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LISTEN: For Its 150th, A Reading Of The Gettysburg Address

Though President Lincoln said "the world will little note nor long remember what we say here," his words have lived on. Read them again and listen to historian Eric Foner and NPR staff deliver one of the nation's greatest speeches.
NPR

How Court's Bus Ruling Sealed Differences In Detroit Schools

It's been 40 years since the Supreme Court accepted what became a landmark case about school desegregation. The case was controversial because it involved busing students between a largely African-American city — Detroit — and its white suburban areas.
NPR

Putting Lincoln's Gettysburg Address In its Original Context

To mark the 150th anniversary of the Gettysburg Address, Steve Inskeep talks to historian Eric Foner, whose book, The Fiery Trial: Abraham Lincoln and American Slavery, won the Pulitzer Prize.
NPR

A New Life For An Old Slave Jail

Lewis Henry Bailey was freed from slavery in Texas and began his journey back to Virginia by foot 150 years ago. The jail where he was sold to slave dealers as a child is now a museum and the offices of a local Urban League chapter just outside of the nation's capital.
NPR

Meat Mummies: How Ancient Egyptians Prepared Feasts For Afterlife

Eternity is a long time to keep meat fresh for pharaoh. New research reveals the chemical secrets of ancient Egyptian beef and poultry "meat mummies" that were buried alongside the dearly departed to feed them in the great beyond.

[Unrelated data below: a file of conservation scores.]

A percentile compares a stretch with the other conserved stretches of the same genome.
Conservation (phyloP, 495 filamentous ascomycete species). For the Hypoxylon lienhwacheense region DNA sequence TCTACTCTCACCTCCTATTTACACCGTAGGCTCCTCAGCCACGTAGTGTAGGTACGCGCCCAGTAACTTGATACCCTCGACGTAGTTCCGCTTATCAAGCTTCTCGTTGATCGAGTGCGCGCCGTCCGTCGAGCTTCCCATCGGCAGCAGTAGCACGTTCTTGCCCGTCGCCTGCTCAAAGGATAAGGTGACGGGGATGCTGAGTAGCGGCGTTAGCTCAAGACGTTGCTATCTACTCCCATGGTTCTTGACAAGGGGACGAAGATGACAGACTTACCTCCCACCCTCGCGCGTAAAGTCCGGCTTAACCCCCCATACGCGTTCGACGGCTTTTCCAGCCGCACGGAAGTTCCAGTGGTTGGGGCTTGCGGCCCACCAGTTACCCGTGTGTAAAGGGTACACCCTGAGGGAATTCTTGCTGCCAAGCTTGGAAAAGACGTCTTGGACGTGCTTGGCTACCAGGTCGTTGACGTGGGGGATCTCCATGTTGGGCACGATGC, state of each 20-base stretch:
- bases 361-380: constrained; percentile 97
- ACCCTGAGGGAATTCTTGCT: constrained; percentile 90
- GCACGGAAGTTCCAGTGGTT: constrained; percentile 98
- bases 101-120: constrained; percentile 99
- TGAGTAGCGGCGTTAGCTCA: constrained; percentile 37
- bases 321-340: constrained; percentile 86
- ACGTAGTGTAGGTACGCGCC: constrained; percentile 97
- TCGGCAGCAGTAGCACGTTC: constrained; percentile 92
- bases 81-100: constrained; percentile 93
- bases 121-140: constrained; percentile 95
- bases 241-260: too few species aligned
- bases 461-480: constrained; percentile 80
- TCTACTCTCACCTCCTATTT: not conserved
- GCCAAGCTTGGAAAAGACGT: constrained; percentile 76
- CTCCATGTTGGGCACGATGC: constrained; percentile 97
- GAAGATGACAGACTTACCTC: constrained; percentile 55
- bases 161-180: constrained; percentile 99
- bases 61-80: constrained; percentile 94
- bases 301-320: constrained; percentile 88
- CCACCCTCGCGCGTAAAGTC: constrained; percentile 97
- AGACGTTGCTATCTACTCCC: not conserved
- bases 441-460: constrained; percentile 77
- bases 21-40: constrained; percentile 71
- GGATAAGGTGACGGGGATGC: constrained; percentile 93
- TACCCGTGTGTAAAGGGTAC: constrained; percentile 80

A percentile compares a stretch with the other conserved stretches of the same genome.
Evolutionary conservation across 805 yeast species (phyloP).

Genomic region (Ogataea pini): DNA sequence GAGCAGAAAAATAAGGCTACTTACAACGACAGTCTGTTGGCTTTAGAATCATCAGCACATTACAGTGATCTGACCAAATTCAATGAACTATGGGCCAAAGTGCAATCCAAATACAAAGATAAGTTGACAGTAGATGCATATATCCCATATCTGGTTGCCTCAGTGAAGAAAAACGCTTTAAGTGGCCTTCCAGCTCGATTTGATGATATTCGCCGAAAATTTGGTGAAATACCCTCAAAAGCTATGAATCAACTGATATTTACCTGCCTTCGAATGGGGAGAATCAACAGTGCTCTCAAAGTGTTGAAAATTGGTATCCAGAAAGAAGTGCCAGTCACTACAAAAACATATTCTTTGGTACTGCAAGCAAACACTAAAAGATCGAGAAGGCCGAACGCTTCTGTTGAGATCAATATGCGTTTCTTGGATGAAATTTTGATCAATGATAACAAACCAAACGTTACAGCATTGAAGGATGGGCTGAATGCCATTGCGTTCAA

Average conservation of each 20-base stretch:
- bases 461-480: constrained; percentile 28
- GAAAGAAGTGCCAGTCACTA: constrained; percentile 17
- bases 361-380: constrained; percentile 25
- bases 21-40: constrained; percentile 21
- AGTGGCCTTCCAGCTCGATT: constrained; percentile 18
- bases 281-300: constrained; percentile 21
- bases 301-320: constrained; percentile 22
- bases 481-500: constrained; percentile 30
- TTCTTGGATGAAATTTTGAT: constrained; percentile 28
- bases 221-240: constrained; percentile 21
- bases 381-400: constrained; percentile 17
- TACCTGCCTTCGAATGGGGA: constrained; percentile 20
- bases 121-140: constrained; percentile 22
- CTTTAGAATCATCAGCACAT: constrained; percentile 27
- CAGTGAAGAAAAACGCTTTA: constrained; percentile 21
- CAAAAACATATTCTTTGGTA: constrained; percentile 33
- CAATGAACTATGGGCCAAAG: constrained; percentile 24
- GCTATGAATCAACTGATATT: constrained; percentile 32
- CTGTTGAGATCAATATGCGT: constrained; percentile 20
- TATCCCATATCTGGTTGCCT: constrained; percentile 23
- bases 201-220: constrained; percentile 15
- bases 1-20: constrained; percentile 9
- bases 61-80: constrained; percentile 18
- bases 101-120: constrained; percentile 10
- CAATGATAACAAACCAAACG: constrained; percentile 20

NPR

What A Thug's Life Looked Like In 19th Century India

Today's thugs can trace their literary ancestry to the highway robbers who formed the Thuggee Cult of India. The thuggees were hunted down, imprisoned or killed in the nineteenth century during British rule.
NPR

Authors Tell Untold Story Of Sioux Warrior Red Cloud

A new biography chronicles the extraordinary life of the Sioux warrior Red Cloud. In the 1860's, when settlers were encroaching on Sioux territory, he led — and won — a two-year war against the U.S. Renee Montagne talks with authors Bob Drury and Tom Clavin about the book, The Heart of Everything That Is: The Untold Story of Red Cloud, An American Legend.
NPR

How Writer Doris Lessing Didn't Want To Be Remembered

Author Doris Lessing died Sunday at the age of 94. Lessing won the 2007 Nobel Prize for literature for a life's work which included around 40 books and collections of essays and memoirs. Her book, The Golden Notebook, has been called the first feminist novel — a characterization Lessing rejected as "stupid."
NPR

MSG, Seasoned For A Comeback

Umami, that savory fifth taste, has become a sought-after flavor in the culinary scene, but the food additive that embodies it hasn't fared so well. Invented in 1908, vilified in the '70s, monosodium glutamate may be poised to ride the umami wave back to glory.
NPR

Listening In: Cronkite, Lady Bird On The Death Of A President

"Those whose jobs often involve great emotional stress develop an amazing stoic power to defer emotion — a power that momentarily eluded me," Walter Cronkite said about his announcement of President Kennedy's assassination. Listen to his recollections and three other compelling pieces from the NPR archives.

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